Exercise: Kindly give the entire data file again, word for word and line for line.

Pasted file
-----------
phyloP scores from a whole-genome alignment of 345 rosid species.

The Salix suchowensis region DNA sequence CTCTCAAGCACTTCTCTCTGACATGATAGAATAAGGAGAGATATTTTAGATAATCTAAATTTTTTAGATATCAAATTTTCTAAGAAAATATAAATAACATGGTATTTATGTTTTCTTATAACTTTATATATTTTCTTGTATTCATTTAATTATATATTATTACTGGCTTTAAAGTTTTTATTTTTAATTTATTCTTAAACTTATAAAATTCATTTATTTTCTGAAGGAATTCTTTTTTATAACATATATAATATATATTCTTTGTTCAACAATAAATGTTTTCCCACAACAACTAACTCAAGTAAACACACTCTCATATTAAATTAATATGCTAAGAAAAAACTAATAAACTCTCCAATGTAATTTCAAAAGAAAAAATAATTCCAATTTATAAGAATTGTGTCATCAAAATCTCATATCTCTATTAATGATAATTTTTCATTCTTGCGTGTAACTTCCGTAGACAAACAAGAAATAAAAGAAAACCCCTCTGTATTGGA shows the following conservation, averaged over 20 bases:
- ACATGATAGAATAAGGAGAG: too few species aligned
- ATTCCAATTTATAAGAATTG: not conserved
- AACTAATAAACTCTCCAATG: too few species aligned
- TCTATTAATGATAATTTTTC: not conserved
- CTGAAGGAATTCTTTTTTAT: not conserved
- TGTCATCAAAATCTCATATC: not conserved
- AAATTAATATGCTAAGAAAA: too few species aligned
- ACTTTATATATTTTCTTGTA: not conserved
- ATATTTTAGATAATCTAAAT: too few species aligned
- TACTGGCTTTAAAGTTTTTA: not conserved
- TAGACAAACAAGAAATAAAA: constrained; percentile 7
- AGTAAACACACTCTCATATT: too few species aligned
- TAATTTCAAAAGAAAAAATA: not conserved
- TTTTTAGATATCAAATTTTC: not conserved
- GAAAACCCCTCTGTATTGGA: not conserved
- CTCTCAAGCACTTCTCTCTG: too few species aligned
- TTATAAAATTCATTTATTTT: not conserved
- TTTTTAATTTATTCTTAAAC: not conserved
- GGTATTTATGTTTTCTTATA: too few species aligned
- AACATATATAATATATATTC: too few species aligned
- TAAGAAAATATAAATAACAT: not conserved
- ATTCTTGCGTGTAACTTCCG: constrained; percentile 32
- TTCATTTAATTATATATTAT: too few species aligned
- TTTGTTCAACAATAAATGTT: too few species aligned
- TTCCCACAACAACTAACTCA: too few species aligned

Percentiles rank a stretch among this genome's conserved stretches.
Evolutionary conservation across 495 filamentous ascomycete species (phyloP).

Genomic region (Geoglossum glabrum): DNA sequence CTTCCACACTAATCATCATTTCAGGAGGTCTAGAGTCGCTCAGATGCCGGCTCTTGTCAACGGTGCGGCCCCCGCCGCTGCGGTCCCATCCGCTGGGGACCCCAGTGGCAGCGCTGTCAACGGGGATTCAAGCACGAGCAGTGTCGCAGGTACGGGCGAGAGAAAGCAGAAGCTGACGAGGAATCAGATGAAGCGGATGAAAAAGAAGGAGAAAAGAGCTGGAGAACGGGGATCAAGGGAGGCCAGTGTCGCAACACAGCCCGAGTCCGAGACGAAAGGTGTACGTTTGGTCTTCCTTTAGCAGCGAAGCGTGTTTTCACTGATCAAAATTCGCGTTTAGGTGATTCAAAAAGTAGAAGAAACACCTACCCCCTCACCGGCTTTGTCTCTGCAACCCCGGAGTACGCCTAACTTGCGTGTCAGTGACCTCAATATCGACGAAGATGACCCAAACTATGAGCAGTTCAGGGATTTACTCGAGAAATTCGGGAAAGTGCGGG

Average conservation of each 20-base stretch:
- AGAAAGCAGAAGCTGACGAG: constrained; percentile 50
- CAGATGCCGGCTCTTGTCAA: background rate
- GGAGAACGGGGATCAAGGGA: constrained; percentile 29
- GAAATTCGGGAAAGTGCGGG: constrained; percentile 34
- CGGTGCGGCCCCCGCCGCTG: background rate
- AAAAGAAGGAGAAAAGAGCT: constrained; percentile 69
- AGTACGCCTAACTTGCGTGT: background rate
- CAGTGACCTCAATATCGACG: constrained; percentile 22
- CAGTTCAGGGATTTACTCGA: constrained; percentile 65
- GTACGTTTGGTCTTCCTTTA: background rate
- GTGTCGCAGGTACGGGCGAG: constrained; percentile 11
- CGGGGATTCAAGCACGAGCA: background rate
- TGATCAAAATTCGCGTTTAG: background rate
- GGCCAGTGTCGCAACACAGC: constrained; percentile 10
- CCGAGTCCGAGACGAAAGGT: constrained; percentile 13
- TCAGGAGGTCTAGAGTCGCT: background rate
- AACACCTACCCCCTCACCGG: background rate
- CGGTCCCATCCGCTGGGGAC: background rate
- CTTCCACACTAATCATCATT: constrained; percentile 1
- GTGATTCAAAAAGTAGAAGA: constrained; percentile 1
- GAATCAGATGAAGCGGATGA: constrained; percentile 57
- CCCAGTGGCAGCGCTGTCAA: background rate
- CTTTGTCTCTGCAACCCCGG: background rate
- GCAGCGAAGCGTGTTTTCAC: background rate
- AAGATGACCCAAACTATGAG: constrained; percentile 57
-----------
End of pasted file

phyloP scores from a whole-genome alignment of 345 rosid species.

The Salix suchowensis region DNA sequence CTCTCAAGCACTTCTCTCTGACATGATAGAATAAGGAGAGATATTTTAGATAATCTAAATTTTTTAGATATCAAATTTTCTAAGAAAATATAAATAACATGGTATTTATGTTTTCTTATAACTTTATATATTTTCTTGTATTCATTTAATTATATATTATTACTGGCTTTAAAGTTTTTATTTTTAATTTATTCTTAAACTTATAAAATTCATTTATTTTCTGAAGGAATTCTTTTTTATAACATATATAATATATATTCTTTGTTCAACAATAAATGTTTTCCCACAACAACTAACTCAAGTAAACACACTCTCATATTAAATTAATATGCTAAGAAAAAACTAATAAACTCTCCAATGTAATTTCAAAAGAAAAAATAATTCCAATTTATAAGAATTGTGTCATCAAAATCTCATATCTCTATTAATGATAATTTTTCATTCTTGCGTGTAACTTCCGTAGACAAACAAGAAATAAAAGAAAACCCCTCTGTATTGGA shows the following conservation, averaged over 20 bases:
- ACATGATAGAATAAGGAGAG: too few species aligned
- ATTCCAATTTATAAGAATTG: not conserved
- AACTAATAAACTCTCCAATG: too few species aligned
- TCTATTAATGATAATTTTTC: not conserved
- CTGAAGGAATTCTTTTTTAT: not conserved
- TGTCATCAAAATCTCATATC: not conserved
- AAATTAATATGCTAAGAAAA: too few species aligned
- ACTTTATATATTTTCTTGTA: not conserved
- ATATTTTAGATAATCTAAAT: too few species aligned
- TACTGGCTTTAAAGTTTTTA: not conserved
- TAGACAAACAAGAAATAAAA: constrained; percentile 7
- AGTAAACACACTCTCATATT: too few species aligned
- TAATTTCAAAAGAAAAAATA: not conserved
- TTTTTAGATATCAAATTTTC: not conserved
- GAAAACCCCTCTGTATTGGA: not conserved
- CTCTCAAGCACTTCTCTCTG: too few species aligned
- TTATAAAATTCATTTATTTT: not conserved
- TTTTTAATTTATTCTTAAAC: not conserved
- GGTATTTATGTTTTCTTATA: too few species aligned
- AACATATATAATATATATTC: too few species aligned
- TAAGAAAATATAAATAACAT: not conserved
- ATTCTTGCGTGTAACTTCCG: constrained; percentile 32
- TTCATTTAATTATATATTAT: too few species aligned
- TTTGTTCAACAATAAATGTT: too few species aligned
- TTCCCACAACAACTAACTCA: too few species aligned

Percentiles rank a stretch among this genome's conserved stretches.
Evolutionary conservation across 495 filamentous ascomycete species (phyloP).

Genomic region (Geoglossum glabrum): DNA sequence CTTCCACACTAATCATCATTTCAGGAGGTCTAGAGTCGCTCAGATGCCGGCTCTTGTCAACGGTGCGGCCCCCGCCGCTGCGGTCCCATCCGCTGGGGACCCCAGTGGCAGCGCTGTCAACGGGGATTCAAGCACGAGCAGTGTCGCAGGTACGGGCGAGAGAAAGCAGAAGCTGACGAGGAATCAGATGAAGCGGATGAAAAAGAAGGAGAAAAGAGCTGGAGAACGGGGATCAAGGGAGGCCAGTGTCGCAACACAGCCCGAGTCCGAGACGAAAGGTGTACGTTTGGTCTTCCTTTAGCAGCGAAGCGTGTTTTCACTGATCAAAATTCGCGTTTAGGTGATTCAAAAAGTAGAAGAAACACCTACCCCCTCACCGGCTTTGTCTCTGCAACCCCGGAGTACGCCTAACTTGCGTGTCAGTGACCTCAATATCGACGAAGATGACCCAAACTATGAGCAGTTCAGGGATTTACTCGAGAAATTCGGGAAAGTGCGGG

Average conservation of each 20-base stretch:
- AGAAAGCAGAAGCTGACGAG: constrained; percentile 50
- CAGATGCCGGCTCTTGTCAA: background rate
- GGAGAACGGGGATCAAGGGA: constrained; percentile 29
- GAAATTCGGGAAAGTGCGGG: constrained; percentile 34
- CGGTGCGGCCCCCGCCGCTG: background rate
- AAAAGAAGGAGAAAAGAGCT: constrained; percentile 69
- AGTACGCCTAACTTGCGTGT: background rate
- CAGTGACCTCAATATCGACG: constrained; percentile 22
- CAGTTCAGGGATTTACTCGA: constrained; percentile 65
- GTACGTTTGGTCTTCCTTTA: background rate
- GTGTCGCAGGTACGGGCGAG: constrained; percentile 11
- CGGGGATTCAAGCACGAGCA: background rate
- TGATCAAAATTCGCGTTTAG: background rate
- GGCCAGTGTCGCAACACAGC: constrained; percentile 10
- CCGAGTCCGAGACGAAAGGT: constrained; percentile 13
- TCAGGAGGTCTAGAGTCGCT: background rate
- AACACCTACCCCCTCACCGG: background rate
- CGGTCCCATCCGCTGGGGAC: background rate
- CTTCCACACTAATCATCATT: constrained; percentile 1
- GTGATTCAAAAAGTAGAAGA: constrained; percentile 1
- GAATCAGATGAAGCGGATGA: constrained; percentile 57
- CCCAGTGGCAGCGCTGTCAA: background rate
- CTTTGTCTCTGCAACCCCGG: background rate
- GCAGCGAAGCGTGTTTTCAC: background rate
- AAGATGACCCAAACTATGAG: constrained; percentile 57